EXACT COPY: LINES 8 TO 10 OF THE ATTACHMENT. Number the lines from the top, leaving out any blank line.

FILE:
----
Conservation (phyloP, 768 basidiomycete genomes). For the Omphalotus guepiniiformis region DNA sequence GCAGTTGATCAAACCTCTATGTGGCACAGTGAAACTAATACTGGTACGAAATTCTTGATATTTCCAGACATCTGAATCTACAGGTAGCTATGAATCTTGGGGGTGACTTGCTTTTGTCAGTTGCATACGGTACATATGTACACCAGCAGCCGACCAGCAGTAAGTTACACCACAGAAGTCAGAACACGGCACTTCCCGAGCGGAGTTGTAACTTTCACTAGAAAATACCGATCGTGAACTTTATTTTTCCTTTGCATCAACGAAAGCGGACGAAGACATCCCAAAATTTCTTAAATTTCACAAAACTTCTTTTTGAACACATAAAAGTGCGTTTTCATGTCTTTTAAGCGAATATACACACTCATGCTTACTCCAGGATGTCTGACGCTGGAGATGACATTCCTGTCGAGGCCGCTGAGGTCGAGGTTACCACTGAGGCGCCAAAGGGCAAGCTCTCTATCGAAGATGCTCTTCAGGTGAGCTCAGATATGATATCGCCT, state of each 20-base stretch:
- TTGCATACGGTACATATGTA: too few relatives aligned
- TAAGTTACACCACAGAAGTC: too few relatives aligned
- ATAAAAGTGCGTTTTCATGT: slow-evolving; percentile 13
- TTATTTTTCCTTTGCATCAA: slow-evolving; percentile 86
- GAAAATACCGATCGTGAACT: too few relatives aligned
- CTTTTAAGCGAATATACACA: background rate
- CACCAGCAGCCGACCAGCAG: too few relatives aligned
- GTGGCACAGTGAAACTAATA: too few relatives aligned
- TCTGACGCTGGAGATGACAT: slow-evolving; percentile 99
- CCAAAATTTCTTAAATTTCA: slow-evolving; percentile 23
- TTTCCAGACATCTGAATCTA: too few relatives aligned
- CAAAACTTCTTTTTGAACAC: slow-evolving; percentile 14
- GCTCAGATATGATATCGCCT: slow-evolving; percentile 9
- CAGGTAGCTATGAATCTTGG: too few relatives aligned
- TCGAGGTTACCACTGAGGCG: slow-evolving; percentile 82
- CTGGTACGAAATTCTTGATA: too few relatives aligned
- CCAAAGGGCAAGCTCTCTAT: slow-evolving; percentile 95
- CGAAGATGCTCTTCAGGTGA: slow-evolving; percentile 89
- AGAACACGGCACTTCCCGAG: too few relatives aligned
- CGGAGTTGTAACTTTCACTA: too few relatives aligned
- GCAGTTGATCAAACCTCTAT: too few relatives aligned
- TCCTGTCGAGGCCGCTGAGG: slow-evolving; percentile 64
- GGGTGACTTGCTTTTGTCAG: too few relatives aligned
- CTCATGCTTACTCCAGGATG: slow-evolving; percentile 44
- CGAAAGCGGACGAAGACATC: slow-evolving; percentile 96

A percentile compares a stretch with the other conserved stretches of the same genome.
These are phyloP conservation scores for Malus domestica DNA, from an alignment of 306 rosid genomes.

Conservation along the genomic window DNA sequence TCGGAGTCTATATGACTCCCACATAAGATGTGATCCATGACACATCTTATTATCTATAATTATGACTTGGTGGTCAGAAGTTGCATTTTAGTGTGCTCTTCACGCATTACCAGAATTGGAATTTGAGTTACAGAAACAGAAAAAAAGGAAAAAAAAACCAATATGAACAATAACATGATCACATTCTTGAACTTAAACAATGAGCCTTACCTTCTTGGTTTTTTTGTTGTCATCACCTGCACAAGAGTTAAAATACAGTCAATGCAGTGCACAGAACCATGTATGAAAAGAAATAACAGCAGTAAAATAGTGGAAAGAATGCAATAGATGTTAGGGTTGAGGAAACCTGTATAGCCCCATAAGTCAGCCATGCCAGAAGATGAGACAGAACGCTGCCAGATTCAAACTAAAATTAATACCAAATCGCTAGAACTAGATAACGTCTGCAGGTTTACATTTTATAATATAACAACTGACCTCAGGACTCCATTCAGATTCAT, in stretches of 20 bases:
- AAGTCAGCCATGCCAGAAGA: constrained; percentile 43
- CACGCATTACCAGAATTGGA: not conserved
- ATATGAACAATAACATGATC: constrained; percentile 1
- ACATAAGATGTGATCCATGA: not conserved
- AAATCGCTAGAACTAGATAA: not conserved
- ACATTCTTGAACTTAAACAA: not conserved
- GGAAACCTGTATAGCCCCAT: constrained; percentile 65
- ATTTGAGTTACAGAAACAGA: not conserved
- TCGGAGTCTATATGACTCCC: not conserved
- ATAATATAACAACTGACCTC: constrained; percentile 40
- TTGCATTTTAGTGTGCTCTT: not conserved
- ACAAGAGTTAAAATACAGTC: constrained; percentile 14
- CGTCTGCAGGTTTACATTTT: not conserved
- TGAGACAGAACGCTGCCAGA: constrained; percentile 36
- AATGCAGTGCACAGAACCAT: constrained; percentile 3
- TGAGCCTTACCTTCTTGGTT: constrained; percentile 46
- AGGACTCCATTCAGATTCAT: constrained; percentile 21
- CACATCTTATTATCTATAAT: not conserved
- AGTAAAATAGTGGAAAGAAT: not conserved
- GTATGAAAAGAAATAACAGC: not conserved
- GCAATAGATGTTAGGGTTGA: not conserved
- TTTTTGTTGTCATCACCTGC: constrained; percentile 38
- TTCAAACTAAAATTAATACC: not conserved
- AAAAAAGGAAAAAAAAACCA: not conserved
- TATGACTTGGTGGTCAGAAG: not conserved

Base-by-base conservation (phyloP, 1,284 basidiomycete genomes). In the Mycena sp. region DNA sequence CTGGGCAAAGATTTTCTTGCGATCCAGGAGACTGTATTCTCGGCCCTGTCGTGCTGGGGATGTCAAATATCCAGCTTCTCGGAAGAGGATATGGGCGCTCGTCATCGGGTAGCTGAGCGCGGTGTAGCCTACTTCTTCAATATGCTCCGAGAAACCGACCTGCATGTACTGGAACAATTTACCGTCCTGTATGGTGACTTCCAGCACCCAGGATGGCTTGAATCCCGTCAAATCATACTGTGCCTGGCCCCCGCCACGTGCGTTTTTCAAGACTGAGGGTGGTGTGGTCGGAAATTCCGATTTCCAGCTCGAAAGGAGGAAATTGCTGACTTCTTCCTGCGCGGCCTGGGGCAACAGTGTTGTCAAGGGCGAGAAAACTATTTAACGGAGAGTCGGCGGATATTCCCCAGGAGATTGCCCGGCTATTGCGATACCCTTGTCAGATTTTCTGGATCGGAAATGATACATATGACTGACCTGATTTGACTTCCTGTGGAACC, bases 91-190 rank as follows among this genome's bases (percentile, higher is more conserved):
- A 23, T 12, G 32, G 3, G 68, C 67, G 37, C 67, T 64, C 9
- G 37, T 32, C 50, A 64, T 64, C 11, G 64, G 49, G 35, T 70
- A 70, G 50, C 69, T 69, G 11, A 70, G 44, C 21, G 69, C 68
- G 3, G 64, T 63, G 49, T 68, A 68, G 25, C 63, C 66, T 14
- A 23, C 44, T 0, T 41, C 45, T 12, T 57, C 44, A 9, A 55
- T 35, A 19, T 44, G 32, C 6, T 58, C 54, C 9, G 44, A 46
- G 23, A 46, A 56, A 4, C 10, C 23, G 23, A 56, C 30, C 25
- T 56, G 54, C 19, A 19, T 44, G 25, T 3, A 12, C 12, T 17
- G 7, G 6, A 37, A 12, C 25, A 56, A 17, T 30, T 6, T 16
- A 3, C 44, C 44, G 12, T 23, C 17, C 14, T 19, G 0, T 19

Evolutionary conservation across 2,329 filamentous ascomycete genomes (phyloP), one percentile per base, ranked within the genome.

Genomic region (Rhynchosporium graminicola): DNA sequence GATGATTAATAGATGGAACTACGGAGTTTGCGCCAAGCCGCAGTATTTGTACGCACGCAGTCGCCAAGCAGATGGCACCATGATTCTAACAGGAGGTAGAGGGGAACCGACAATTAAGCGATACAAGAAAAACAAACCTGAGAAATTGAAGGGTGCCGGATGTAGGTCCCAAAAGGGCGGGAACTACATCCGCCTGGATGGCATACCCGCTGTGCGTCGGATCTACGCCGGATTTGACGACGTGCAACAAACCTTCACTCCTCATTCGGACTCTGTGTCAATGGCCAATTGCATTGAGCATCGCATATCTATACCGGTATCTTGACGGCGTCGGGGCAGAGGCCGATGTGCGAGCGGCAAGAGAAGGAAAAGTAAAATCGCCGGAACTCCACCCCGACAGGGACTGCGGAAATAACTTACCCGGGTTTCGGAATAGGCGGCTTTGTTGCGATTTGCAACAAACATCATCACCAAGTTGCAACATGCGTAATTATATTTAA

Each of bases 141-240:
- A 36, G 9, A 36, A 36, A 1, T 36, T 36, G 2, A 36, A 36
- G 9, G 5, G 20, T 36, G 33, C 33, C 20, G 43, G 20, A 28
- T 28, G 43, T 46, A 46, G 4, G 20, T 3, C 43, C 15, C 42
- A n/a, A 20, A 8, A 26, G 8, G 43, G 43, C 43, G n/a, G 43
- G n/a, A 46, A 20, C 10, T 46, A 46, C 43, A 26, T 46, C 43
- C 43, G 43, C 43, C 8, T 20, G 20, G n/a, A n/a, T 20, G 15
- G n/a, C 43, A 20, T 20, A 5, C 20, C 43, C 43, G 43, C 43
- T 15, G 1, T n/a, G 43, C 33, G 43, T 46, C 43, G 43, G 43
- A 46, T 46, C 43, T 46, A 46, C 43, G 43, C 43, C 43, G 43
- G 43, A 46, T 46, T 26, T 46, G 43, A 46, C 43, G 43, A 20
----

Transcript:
- CACCAGCAGCCGACCAGCAG: too few relatives aligned
- GTGGCACAGTGAAACTAATA: too few relatives aligned
- TCTGACGCTGGAGATGACAT: slow-evolving; percentile 99